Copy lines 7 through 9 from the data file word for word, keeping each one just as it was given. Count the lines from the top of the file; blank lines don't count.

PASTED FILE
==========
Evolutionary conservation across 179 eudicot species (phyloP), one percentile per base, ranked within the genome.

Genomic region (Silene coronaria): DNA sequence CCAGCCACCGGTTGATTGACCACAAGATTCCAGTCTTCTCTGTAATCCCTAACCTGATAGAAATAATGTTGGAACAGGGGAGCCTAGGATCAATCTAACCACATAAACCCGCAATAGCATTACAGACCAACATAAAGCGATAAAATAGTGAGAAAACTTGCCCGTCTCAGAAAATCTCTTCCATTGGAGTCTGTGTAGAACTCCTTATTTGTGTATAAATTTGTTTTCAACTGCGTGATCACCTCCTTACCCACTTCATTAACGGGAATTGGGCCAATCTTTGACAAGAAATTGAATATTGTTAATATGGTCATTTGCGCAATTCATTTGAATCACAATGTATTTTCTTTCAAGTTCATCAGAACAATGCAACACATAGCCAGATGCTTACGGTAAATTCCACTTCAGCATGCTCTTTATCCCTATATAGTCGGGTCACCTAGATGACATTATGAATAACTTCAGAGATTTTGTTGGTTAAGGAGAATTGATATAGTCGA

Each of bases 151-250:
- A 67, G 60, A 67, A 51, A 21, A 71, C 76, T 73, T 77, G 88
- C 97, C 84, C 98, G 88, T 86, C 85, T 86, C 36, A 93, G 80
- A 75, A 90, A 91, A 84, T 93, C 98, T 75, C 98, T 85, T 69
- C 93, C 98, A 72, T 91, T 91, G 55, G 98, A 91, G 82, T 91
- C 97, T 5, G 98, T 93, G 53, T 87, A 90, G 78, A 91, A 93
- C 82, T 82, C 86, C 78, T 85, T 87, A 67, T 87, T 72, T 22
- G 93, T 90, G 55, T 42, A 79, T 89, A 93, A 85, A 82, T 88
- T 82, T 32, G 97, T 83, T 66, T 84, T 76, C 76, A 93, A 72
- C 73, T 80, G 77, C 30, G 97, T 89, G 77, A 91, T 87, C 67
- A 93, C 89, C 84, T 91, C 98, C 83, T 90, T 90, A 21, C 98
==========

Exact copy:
- C 93, C 98, A 72, T 91, T 91, G 55, G 98, A 91, G 82, T 91
- C 97, T 5, G 98, T 93, G 53, T 87, A 90, G 78, A 91, A 93
- C 82, T 82, C 86, C 78, T 85, T 87, A 67, T 87, T 72, T 22